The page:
RE: Education

Subject: RE: Education
From: "George F. Hayhoe" <george -at- ghayhoe -dot- com>
To: "TECHWR-L" <techwr-l -at- lists -dot- raycomm -dot- com>, <novagun -at- earthlink -dot- net>
Date: Sat, 2 Oct 1999 11:23:21 -0400

Nora Guy asked:

<<. . . if I have the option of getting a certificate first,
then a degree, should I go for it? Also, who should I
approach about getting some hands-on experience? Everyone I
work with knows I'm in school, but we have no documentation
department (it's all done by an outside firm).>>

I'd say that the answer is--predictably--it depends.

I'm assuming from your message that there's not much--if
any--overlap between the certificate program and the degree
program, so pursuing the certificate will slow down your
pursuit of the degree. Since you're attending school part
time while working full time, taking the certificate program
first will mean postponing your degree, probably for a
couple of years.

I'm also assuming that you'd like to switch your day job
from technical recruiting to technical communication as soon
as possible.

First, you need to find out whether the local job market is
such that someone with an associate's degree and a
certificate in technical communication is marketable.
There's no point in pursuing the certificate if it won't get
you the kind of job you want.

You also need to look at your personal goals and decide
whether you want to postpone the degree that much longer.
What else is going on in your life? Will pursuing the
certificate mean postponing other plans that depend on
finishing your degree? How important are those other plans
to you (and perhaps to others in your life)?

The certificate is essentially a short-term fix for you. It
could allow you to pursue a full-time position in technical
communication while you're finishing school. But there are
plenty of people out there doing technical communication
with less than a four-year degree and without a certificate.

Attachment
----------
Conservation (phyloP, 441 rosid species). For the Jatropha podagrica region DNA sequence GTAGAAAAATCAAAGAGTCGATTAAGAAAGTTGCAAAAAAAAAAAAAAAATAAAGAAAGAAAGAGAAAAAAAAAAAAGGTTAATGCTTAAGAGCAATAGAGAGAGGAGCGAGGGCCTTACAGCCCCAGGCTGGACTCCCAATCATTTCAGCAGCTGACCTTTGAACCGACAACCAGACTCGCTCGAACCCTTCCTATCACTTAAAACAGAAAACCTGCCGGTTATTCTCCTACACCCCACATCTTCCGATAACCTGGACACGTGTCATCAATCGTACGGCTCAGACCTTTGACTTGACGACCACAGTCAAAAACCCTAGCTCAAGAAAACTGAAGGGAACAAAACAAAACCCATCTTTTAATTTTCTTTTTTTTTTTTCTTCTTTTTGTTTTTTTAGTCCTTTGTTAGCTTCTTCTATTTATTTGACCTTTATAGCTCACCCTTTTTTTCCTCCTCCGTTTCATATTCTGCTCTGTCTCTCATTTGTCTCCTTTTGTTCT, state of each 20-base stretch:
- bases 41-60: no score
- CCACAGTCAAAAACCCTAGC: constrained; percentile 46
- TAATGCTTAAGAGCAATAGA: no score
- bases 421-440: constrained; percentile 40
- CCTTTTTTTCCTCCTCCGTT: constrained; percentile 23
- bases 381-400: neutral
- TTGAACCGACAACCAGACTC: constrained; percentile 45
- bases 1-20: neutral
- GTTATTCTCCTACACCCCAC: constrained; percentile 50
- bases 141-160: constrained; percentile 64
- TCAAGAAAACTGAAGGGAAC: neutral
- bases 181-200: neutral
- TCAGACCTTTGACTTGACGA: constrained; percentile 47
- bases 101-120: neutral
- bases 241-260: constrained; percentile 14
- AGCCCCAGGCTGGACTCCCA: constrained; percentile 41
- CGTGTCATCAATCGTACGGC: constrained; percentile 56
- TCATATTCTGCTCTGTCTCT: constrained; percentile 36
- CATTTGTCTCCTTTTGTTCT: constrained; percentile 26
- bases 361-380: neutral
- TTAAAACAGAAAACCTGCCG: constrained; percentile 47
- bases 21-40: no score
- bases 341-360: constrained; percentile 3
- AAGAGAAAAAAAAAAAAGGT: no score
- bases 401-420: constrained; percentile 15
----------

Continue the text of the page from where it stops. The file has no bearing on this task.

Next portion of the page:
I'd talk to your university to see whether they have a coop
or internship program, and if so, what companies they send
their students to. You may well find one of those companies
will be willing to take a risk on you. Many companies
believe that nontraditional students with good track records
on the job and good grades make excellent employees. And
many of these companies have tuition reimbursement programs
for precisely that reason.

Talk to your current company to see whether there are small
documentation jobs that you could do in place of some of
your current responsibilities that aren't big enough to
contract to the outside documentation company. Many
departments need to have their procedures formalized,
especially when a key longtime employee retires or when they
expect to do a lot of hiring.

You might even talk to the outside documentation company to
see whether they might be interested in hiring you. With
your knowledge of your current company, you might be a very
attractive prospect for them. (Having been a recruiter at
your current company, you have a wealth of audience and task
knowledge that would help them prepare more usable
documents.)

Make sure you weight all your options before you decide. And
good luck! I think you've chosen a really exciting career.

--George Hayhoe (george -at- ghayhoe -dot- com)

George Hayhoe Associates
Voice: +1 (803) 642-2156
Fax: +1 (803) 642-9325
http://www.ghayhoe.com

Winner
APEX '99 Grand Award for Publication Excellence

Awards of Distinguished Technical Communication
South Carolina/Carolina Foothills STC Chapters
1998-99 Technical Publications Competition





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